In the years preceding the Vietnam War, there were many close calls with insurgent communism dating right back to World War 2.
All of these plus others contributed to the Australian belief that we join the Vietnam War.
South Vietnam, Cambodia and Laos were also guaranteed protection.
The other main alliance that Australia had that helped in security was the ANZUS Agreement signed in 1951.
The American presence in South Vietnam was seen as an extension of the principle of containment.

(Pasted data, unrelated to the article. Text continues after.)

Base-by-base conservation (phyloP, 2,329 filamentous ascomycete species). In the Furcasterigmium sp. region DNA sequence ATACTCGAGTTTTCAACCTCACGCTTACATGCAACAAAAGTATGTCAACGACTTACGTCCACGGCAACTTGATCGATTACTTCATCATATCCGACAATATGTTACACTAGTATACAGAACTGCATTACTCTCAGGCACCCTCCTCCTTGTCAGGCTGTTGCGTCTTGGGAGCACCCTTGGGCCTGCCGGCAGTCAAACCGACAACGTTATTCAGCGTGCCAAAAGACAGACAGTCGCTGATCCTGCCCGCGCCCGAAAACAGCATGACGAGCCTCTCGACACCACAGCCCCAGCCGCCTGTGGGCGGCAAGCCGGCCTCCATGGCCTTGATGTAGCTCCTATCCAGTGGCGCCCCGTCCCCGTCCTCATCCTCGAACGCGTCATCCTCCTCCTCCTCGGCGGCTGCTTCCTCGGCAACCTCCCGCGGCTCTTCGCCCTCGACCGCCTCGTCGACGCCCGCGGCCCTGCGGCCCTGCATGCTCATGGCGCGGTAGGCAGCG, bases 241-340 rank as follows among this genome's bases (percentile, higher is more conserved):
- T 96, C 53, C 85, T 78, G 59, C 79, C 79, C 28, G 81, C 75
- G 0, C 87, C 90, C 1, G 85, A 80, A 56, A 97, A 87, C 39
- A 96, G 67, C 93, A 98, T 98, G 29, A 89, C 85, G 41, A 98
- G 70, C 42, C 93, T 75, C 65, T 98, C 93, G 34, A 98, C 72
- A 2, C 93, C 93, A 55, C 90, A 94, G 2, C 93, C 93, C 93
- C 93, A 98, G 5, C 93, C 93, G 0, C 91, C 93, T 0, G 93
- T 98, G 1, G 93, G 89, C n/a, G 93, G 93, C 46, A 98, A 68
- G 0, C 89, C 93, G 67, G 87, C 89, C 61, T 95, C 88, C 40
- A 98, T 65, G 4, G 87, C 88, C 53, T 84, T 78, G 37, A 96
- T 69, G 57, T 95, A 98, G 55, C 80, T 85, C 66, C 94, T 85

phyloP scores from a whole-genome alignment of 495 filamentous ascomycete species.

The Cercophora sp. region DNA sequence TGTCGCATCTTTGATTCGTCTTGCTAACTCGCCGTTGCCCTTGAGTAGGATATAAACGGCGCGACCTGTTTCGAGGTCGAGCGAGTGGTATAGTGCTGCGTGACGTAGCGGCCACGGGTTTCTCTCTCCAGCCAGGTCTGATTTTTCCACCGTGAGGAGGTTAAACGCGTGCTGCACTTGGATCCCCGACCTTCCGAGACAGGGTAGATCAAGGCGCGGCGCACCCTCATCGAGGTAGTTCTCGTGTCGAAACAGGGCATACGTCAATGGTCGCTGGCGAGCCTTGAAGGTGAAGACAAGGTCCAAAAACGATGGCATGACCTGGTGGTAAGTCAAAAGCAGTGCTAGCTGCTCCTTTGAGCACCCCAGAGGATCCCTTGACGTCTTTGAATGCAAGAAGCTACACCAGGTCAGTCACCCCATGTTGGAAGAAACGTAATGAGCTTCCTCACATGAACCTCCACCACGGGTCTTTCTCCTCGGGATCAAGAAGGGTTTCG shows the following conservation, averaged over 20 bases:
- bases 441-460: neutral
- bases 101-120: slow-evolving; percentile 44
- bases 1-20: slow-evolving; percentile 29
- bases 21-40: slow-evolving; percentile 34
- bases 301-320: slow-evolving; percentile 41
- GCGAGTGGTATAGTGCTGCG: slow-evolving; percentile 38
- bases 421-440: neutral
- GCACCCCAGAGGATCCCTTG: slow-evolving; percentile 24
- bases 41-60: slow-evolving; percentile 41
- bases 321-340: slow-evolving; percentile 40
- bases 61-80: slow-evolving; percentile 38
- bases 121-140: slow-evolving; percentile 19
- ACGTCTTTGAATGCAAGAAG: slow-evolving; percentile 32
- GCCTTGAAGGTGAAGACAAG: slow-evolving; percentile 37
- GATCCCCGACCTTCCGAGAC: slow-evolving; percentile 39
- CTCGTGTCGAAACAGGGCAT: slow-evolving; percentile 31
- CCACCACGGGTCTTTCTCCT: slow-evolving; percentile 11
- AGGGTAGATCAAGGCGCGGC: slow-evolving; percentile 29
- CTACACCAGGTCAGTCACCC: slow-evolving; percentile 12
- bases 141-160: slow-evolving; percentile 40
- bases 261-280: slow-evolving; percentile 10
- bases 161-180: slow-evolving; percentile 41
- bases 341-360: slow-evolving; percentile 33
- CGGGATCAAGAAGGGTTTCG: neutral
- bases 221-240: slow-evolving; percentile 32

That principle had it that in the interests of avoiding a global war no great attempt would be made to liberate countries, which had fallen to communism, but the spread of communism, inevitably by dictatorial means, would be resisted.The official reason of Australia's decision to enter the Vietnam War holds that Australia, at the request of the South Vietnamese government, and together with the noble American nation entered (reluctantly) into war, to safeguard the world from communist peril.The geopolitical case for our commitment was equally simple.It was an intense 12-year jungle war fought by the British, British Commonwealth and Malay forces against the guerrillas of the Malayan Communist Party (MCP) led by Communist fanatic Chin Peng.Australia contributed troops in 1950, to help the British in preventing Malaya becoming a communist state of China.This formalised the relationship between Australia, America and New Zealand and one would come to the other's aid in the event of attack.The Malayan Emergency (1948-60) was the only war the West won against insurgent communism.When Menzies made his statement suggesting, "The takeover of South Vietnam would be a direct military threat to Australia," the anti-Communist convictions developed over the previous five years were now convincing them to intervene and this action led Australia into the "dilemma of the Vietnamese civil war."Communism was seen as an aggressive force to destroy the western society of capitalism and democracy.In 1945, there was one Communist state in the world, Russia by 1949 with the establishment of the Communist Peoples' Republic of China led by Chairman Mao, 11 countries were now communists.For many Australians who had lived through World War 2, there was greater fear because they could see the parallels between the imminent threats of invasion through communism with the threat that the Japanese had produced 20 years earlier.The same sort of pattern could be seen with the domino effect, how they were slowly jumping from country to country gaining more power and Australia would be at threat if action weren't taken.